Ty Segall has made whole records that wrestle with realities – fighting against some, pulling mightily to bring others into being. His new self-titled record – the next record after Emotional Mugger, Manipulator, Sleeper, Twins, Goodbye Bread, Melted, Lemons and the first self-titled album that started it up in the now-distant year of 2008 – is a clean flow, a wash of transparency falling into a world that needs to see a few things through clearly, to their logical end.
It’s got some of the most lobe-blasting neckwork since the Ty Segall Band’s Slaughterhouse (from way back in the long, hot summer of 2012), but it also features a steep flight of fluent acoustic settings.
The construction and destruction of his chosen realities has, until now, been a luxury Ty has rightfully reserved for himself, striping overdubs together to form the sound – but for this new album, he entered a studio backed by a full band – Emmett Kelly, Mikal Cronin, Charles Moothart and Ben Boye – to get a read on this so-called clarity. This leads to a new departure in group sound, as well as some of the most visceral and penetrating vocal passages yet heard from Ty Segall. Take debut single, “Orange Color Queen,” for example — a supreme moment of tenderness.
Ty Segall keeps you guessing, bracing your skin with a welcome astringency, seeking to stem the bleeding with chunks and splashes of guitar, tight beats, audio-verite toilet smashes, a Wurlitzer electric piano in a jam, blazing harmonies, and LOTS of songs to sing. There’s no concept beyond that; finding the right places to be is a momentary thing. Ty Segall is the sum of his songs – and about getting the free. The free to be!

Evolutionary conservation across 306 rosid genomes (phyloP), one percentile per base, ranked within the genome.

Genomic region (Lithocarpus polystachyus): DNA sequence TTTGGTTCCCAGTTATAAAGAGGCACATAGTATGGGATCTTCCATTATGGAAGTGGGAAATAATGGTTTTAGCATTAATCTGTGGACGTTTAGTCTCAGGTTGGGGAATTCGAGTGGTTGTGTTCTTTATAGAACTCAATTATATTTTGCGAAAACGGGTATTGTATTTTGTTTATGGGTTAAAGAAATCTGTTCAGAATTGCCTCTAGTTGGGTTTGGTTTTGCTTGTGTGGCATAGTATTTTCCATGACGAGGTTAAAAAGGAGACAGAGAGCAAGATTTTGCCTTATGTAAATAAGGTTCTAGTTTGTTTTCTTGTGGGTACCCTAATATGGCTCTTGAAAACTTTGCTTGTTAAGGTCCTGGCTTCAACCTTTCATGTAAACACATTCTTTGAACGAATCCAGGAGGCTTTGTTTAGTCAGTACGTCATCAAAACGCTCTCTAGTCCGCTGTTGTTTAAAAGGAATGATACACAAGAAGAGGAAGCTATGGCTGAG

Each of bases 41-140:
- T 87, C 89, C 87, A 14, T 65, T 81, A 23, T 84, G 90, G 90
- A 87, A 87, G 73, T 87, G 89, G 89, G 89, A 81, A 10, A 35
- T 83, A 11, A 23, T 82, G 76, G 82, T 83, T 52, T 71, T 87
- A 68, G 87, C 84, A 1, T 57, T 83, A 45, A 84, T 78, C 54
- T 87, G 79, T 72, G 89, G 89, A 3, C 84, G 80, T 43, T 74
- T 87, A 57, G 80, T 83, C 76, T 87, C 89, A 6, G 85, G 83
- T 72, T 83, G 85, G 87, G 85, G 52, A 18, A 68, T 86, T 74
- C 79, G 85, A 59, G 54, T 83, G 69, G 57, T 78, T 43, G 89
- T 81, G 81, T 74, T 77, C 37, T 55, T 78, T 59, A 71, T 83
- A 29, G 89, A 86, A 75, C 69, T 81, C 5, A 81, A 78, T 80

The high and lonesome cosmic hobo from the USA. Since way back when Paul Metzger has been experimenting, playing his art-guitar complete with a crash cymbal mounted to its bottom and his distinct heavily modified 23 string banjo. In 2003 he went public playing out sets of his own music, part old time strung out blues and raga’s and part deep listening compositions that wind their way through you inner ear. This is not however the limit… what he can do with his instruments live also includes clangorous, rapidly punctuated percussive workouts that blow audiences away.